It's the roadster revival of the decade! Auto Express can exclusively take the wraps off the car that’s sure to get British fans hot under the collar: the new MG TF.
Emerging from the ashes of the famous company, the roadster is the first sign that the spirit of MG is alive and well, even though the brand is in the hands of Chinese owners.
This stunning model is set to replace the existing TF – production of which is back on track at MG Rover’s old home of Longbridge in the West Midlands – and will go on sale around 2010. And there’s not only a convertible planned, but a coupé, too!
The new TF is based around the Roewe 550 compact hatch, which made its debut at the Beijing Motor Show (Issue 1,009). It will feature a rear-wheel-drive version of that model’s platform – and this should ensure it has plenty of appeal for enthusiasts.
Although it will be slightly bigger than the Mazda MX-5, the MG will be targeting the Japanese convertible, as it’s likely to carry a similar price tag. However, also in its sights are the likes of the Alfa Romeo Spider, Audi TT Roadster and Volkswagen Eos.
If it looks a little familiar, that’s because the new TF takes some of its styling inspiration from the MG SV supercar and X80 concept. Those models were both based on the Mangusta – a sports car from Italian maker Qvale, which MG Rover bought in 2001.
As you can see from our pictures, produced using insider information, the new TF updates that shape with a striking front end incorporating a deep-set four-piece radiator grille and quad headlamps. At the rear, the curvy tail completes the look.
Under the skin, the TF features a chassis based on a design that was created by MG Rover – one which would have underpinned a replacement for the 45/ZS, had the company not gone into receivership.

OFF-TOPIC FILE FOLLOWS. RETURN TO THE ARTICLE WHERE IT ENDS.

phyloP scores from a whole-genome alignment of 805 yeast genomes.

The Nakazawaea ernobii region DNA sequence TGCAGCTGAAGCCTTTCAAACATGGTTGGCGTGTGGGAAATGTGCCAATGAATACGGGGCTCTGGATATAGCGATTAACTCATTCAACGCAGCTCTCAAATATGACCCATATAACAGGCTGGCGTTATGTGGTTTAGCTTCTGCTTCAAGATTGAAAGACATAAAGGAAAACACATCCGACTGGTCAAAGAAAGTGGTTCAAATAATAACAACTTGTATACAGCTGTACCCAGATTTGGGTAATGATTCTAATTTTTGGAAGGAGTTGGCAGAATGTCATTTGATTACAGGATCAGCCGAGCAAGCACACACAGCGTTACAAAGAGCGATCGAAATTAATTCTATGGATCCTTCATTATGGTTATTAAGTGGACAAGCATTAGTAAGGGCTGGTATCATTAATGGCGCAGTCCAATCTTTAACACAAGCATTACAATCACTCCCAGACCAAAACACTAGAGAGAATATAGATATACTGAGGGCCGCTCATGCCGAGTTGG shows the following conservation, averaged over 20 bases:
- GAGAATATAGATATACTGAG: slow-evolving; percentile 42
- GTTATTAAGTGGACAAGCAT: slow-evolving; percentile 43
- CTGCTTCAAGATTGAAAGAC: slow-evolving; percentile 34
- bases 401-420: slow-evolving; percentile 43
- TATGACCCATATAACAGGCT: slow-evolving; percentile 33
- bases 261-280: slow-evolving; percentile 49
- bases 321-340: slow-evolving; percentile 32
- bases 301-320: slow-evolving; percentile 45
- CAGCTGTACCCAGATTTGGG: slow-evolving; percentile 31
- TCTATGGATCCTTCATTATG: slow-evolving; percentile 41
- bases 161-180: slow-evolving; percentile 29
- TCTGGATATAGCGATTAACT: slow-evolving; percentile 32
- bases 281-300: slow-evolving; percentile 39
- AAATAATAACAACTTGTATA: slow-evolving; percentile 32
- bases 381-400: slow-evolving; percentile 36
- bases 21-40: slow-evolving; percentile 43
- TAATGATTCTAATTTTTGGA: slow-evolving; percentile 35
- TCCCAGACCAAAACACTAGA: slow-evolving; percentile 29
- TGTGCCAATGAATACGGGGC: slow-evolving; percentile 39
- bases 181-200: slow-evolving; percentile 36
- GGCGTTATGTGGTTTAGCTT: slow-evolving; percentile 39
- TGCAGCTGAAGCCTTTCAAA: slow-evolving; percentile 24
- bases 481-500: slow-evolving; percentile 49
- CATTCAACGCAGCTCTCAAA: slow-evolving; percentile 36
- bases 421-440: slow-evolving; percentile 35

When Shanghai Automobile Corporation (SAIC) bought the rights to the 25 and 75, it also acquired projects such as the unfinished 45. It has since produced the Roewe 550 and the 75-based Roewe 750.
There has always been the desire within SAIC to build a replacement for the TF, but with rival Nanjing Automobile Corporation (NAC) owning the rights to the MG badge, there was never any chance of it wearing the famous octagon emblem – until the two Chinese giants joined forces.
Featuring a rear-wheel-drive platform developed in conjunction with British engineering expert Ricardo, plus MG Rover-based engines – including a 1.8-litre turbo and 2.5-litre V6 – the TF will deliver a great driving experience. And as SAIC-NAC are looking to form a UK Roewe dealer network in 2010, the stage is set for the TF’s comeback.
* Click here for more pictures of classic British sportscars form the past 60 years.
Since its launch in 1995, the MG TF – or MGF as it was then – has won a loyal following thanks to its neat looks, mid-engined layout and driver-pleasing handling. When MG was bought by NAC in 2005, the TF was one of the first cars the Chinese firm wanted to get back into production at Longbridge – and as soon as possible.
It revealed a mildly revised version in 2007 called the TF LE 500, which had a new bodykit. Since then, production has been delayed, first when bosses were concerned about quality and then when a key supplier pulled out.
However, it now seems that new TFs will start rolling out of the plant within six months. Buyers looking forward to the roadster will have to wait for another couple of years, but it appears MG has a brighter future.